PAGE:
The State Voices story begins in 2005.
Important nonpartisan civic engagement work was happening in the states, but far too often organizations worked in silos, independently of one another. Crucial issues and opportunities often fell through the cracks or were undertaken piecemeal because no one group could tackle the full scope of work alone. Organizations were tired of coming together only around elections or cobbling together short-term campaigns on an issue-by-issue basis. New organizing technology was emerging that would change the way we engage with the public, but many organizations lacked the resources to obtain access, especially those working with communities traditionally underrepresented in our democracy.
Facing these dilemmas, state and community leaders, along with allied funders, saw the need for something strong and lasting – a place where organizations could come together to share resources, communicate openly, build trust, engage in real field collaboration, and share their battles. They knew grassroots nonprofits could improve their effectiveness by working together, and they knew this sort of sophisticated collaboration would require a stable structure. The state table model was born to fill this need: a table serves as a permanent organization in a given state, coordinating the collaborative efforts of partner grassroots organizations.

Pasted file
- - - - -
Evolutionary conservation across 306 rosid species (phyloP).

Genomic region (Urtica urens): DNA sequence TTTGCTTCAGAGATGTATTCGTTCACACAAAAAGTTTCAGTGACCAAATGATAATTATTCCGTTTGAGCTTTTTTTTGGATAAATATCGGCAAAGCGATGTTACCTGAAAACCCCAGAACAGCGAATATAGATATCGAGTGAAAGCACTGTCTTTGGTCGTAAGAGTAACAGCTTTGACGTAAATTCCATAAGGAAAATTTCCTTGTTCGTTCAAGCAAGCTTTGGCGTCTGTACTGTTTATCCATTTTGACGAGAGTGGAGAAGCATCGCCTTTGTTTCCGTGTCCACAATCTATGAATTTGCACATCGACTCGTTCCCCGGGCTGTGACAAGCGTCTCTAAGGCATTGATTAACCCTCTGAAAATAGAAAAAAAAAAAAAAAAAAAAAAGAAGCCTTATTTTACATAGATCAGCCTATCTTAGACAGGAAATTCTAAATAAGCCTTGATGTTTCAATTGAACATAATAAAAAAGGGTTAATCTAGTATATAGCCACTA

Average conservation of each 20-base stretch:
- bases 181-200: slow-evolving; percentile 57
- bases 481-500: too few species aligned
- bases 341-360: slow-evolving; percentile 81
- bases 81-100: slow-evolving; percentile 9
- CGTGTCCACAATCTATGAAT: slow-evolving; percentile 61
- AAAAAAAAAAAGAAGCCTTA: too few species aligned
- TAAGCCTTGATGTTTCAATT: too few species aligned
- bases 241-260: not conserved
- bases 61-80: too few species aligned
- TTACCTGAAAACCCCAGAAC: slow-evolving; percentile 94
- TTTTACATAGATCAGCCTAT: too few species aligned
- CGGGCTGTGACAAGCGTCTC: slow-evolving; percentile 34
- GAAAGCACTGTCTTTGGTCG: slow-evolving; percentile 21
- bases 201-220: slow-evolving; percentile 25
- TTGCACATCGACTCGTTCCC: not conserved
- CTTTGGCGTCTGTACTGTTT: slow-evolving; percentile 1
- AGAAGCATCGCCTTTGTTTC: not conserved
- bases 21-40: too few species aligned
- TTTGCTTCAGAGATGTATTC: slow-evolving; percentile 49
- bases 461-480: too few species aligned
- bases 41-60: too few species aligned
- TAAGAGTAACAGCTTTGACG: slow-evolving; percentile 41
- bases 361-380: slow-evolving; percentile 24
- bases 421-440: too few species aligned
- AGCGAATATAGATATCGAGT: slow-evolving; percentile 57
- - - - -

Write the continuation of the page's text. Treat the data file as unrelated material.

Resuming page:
By the end of 2007, tables were active in 11 states. With more springing up across the country, their leaders saw a need for an entity to connect and support them. State Voices was launched in 2008 to fill this role, and we currently have 20 tables as part of our network.
In recent years, State Voices has taken a more active role as a democracy reform organization. In addition to providing critical tools, resources, and support to our tables and their partners, we now lead and coordinate national programs, research, and evaluation. You can read more about our current work here. Even with this new focus, our priority remains, as always, to unify our partners around a common agenda to strengthen our democracy, to fortify organizations and their leaders, and to amplify the voices of underrepresented and marginalized communities. In so doing, we are able to accomplish more together than any one of us would ever be able to accomplish alone.